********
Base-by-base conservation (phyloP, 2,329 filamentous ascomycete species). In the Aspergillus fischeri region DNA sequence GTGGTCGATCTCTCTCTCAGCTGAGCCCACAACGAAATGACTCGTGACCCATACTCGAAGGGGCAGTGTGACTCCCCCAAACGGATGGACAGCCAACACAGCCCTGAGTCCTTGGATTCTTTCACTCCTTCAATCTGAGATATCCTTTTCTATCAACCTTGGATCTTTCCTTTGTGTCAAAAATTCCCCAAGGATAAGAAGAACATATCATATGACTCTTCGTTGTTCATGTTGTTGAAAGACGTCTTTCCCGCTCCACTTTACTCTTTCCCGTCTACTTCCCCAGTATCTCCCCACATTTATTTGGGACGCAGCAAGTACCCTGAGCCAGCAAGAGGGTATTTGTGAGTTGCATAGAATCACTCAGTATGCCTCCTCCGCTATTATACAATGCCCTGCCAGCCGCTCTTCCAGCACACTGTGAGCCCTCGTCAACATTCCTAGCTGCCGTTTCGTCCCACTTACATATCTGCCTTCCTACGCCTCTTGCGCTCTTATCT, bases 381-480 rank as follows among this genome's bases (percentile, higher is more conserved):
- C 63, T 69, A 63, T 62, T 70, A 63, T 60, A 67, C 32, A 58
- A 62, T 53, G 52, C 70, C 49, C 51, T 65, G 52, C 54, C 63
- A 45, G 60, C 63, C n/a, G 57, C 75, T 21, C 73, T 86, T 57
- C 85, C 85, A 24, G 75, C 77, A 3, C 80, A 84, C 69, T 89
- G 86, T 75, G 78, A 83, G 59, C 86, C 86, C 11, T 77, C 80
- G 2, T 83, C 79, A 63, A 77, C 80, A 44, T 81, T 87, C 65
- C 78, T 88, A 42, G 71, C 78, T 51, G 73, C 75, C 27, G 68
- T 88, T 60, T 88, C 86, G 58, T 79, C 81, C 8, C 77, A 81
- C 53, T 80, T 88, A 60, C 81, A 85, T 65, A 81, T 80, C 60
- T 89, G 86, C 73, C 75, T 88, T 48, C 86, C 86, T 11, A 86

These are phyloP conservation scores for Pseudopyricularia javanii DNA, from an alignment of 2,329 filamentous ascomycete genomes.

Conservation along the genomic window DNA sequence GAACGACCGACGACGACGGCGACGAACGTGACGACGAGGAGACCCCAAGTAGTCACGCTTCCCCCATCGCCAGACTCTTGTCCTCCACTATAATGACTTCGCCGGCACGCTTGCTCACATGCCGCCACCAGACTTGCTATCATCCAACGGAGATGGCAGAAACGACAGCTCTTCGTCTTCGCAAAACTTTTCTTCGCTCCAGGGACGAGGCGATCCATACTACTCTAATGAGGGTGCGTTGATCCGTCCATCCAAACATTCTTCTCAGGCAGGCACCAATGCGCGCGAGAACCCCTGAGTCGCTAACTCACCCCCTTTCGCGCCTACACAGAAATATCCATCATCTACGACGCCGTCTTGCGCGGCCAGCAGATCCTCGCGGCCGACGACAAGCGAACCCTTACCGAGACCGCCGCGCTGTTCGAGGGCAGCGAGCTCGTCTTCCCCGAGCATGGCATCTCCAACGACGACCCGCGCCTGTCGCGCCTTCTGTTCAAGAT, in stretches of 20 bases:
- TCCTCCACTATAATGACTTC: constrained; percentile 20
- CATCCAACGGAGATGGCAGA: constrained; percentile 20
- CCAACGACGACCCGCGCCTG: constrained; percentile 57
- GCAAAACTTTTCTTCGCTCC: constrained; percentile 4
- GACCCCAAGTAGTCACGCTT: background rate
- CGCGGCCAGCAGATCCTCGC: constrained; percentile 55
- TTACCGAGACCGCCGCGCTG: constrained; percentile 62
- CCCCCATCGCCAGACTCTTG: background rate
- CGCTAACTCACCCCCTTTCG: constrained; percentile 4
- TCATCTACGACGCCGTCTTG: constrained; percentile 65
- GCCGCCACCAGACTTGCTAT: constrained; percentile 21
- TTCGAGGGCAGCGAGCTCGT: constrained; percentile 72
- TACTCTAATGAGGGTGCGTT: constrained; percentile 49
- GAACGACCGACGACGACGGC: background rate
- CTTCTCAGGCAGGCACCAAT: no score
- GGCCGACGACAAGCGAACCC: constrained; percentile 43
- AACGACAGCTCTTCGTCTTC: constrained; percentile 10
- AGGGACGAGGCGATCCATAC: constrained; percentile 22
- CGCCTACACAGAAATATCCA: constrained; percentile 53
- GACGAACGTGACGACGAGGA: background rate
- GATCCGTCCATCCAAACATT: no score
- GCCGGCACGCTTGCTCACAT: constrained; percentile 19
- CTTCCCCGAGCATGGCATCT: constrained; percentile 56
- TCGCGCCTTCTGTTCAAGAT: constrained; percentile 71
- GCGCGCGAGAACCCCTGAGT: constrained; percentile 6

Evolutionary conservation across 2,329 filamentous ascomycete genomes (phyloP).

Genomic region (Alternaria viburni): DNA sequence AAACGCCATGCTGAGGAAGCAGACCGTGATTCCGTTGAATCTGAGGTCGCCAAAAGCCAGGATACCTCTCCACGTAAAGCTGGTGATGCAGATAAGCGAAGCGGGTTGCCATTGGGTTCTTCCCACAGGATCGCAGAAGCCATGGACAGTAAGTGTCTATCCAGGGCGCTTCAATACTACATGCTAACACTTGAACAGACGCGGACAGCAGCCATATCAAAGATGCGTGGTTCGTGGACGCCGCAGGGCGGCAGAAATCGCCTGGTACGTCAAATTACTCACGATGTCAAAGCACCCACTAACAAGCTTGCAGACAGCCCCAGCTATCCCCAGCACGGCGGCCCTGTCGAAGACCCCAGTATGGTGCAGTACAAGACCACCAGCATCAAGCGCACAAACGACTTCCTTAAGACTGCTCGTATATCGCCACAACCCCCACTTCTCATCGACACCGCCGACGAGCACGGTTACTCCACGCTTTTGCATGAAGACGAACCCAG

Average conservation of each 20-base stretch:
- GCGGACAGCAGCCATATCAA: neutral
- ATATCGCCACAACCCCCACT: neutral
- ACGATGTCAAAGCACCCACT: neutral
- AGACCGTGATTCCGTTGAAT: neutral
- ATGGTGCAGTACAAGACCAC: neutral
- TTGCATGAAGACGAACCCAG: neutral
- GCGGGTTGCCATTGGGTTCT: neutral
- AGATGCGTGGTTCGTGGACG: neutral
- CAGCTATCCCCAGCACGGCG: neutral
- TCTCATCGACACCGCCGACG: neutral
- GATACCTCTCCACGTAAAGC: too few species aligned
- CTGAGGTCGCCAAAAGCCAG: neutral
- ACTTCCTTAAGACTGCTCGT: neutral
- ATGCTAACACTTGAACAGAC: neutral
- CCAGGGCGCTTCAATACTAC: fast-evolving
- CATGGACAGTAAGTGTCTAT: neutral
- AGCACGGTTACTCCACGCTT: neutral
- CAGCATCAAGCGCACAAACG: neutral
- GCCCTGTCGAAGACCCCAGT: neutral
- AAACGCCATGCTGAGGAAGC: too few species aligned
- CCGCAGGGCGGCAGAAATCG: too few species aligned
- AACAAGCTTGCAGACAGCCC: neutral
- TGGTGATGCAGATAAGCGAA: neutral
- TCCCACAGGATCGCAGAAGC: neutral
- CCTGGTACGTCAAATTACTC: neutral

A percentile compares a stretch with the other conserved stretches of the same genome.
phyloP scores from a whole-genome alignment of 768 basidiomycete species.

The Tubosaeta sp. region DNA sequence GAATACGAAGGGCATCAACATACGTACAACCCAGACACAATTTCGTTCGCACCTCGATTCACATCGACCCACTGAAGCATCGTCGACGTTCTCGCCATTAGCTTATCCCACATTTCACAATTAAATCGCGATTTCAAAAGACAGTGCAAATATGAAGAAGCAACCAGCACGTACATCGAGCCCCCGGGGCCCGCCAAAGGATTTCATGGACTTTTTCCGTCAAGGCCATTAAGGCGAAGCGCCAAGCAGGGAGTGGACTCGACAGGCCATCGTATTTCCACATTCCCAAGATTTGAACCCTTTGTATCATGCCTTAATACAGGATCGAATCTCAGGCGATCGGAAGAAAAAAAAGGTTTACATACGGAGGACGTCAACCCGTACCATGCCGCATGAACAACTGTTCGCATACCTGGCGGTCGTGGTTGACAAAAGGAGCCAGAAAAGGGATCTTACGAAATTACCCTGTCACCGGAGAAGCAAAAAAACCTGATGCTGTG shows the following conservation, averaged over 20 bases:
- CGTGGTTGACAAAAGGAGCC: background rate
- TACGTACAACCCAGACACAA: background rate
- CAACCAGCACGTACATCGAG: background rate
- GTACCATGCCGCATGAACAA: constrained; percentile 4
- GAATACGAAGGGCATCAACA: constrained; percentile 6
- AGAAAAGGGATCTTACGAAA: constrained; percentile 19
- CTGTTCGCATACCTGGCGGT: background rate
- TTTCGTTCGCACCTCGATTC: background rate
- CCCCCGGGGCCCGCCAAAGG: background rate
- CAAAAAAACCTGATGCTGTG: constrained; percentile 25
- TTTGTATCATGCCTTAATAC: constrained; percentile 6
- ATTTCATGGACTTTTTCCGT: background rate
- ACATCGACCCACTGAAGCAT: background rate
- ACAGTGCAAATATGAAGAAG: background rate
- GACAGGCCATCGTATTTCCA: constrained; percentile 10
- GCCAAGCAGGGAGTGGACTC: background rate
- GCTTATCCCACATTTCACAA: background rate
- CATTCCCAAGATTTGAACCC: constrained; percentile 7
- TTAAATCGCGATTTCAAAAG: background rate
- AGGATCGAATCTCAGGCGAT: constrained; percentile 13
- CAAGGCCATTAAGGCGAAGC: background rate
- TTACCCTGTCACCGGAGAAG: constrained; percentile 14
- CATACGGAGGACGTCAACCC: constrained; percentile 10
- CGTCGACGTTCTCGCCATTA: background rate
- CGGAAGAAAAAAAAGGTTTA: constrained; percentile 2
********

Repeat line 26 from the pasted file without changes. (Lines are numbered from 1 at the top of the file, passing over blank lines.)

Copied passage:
- TACTCTAATGAGGGTGCGTT: constrained; percentile 49